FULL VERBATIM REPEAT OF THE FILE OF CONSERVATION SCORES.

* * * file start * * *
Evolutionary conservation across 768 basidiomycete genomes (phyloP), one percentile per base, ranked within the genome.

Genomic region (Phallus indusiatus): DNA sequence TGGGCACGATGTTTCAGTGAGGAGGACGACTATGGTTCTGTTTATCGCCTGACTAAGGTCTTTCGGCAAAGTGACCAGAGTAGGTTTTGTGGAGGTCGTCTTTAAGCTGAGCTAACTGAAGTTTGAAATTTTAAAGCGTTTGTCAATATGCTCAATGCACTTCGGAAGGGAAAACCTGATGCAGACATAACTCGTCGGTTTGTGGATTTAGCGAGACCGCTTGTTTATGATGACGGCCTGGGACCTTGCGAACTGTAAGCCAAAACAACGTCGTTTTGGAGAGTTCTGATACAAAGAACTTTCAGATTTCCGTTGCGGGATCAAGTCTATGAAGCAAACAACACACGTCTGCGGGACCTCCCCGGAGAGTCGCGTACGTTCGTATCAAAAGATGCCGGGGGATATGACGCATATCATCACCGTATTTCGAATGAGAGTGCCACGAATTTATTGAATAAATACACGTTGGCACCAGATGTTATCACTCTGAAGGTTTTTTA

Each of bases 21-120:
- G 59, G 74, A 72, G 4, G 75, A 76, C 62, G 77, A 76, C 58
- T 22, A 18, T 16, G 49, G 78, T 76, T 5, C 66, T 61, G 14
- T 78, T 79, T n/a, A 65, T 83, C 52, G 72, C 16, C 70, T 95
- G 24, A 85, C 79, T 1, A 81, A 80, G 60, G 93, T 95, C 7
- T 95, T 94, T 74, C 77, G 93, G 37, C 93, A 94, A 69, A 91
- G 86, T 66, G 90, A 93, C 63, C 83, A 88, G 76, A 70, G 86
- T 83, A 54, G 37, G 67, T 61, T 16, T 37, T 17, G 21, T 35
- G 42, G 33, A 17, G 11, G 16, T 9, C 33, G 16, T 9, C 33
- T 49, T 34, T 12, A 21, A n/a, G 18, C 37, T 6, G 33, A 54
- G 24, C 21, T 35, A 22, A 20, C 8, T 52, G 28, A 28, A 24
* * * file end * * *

Evolutionary conservation across 768 basidiomycete genomes (phyloP), one percentile per base, ranked within the genome.

Genomic region (Phallus indusiatus): DNA sequence TGGGCACGATGTTTCAGTGAGGAGGACGACTATGGTTCTGTTTATCGCCTGACTAAGGTCTTTCGGCAAAGTGACCAGAGTAGGTTTTGTGGAGGTCGTCTTTAAGCTGAGCTAACTGAAGTTTGAAATTTTAAAGCGTTTGTCAATATGCTCAATGCACTTCGGAAGGGAAAACCTGATGCAGACATAACTCGTCGGTTTGTGGATTTAGCGAGACCGCTTGTTTATGATGACGGCCTGGGACCTTGCGAACTGTAAGCCAAAACAACGTCGTTTTGGAGAGTTCTGATACAAAGAACTTTCAGATTTCCGTTGCGGGATCAAGTCTATGAAGCAAACAACACACGTCTGCGGGACCTCCCCGGAGAGTCGCGTACGTTCGTATCAAAAGATGCCGGGGGATATGACGCATATCATCACCGTATTTCGAATGAGAGTGCCACGAATTTATTGAATAAATACACGTTGGCACCAGATGTTATCACTCTGAAGGTTTTTTA

Each of bases 21-120:
- G 59, G 74, A 72, G 4, G 75, A 76, C 62, G 77, A 76, C 58
- T 22, A 18, T 16, G 49, G 78, T 76, T 5, C 66, T 61, G 14
- T 78, T 79, T n/a, A 65, T 83, C 52, G 72, C 16, C 70, T 95
- G 24, A 85, C 79, T 1, A 81, A 80, G 60, G 93, T 95, C 7
- T 95, T 94, T 74, C 77, G 93, G 37, C 93, A 94, A 69, A 91
- G 86, T 66, G 90, A 93, C 63, C 83, A 88, G 76, A 70, G 86
- T 83, A 54, G 37, G 67, T 61, T 16, T 37, T 17, G 21, T 35
- G 42, G 33, A 17, G 11, G 16, T 9, C 33, G 16, T 9, C 33
- T 49, T 34, T 12, A 21, A n/a, G 18, C 37, T 6, G 33, A 54
- G 24, C 21, T 35, A 22, A 20, C 8, T 52, G 28, A 28, A 24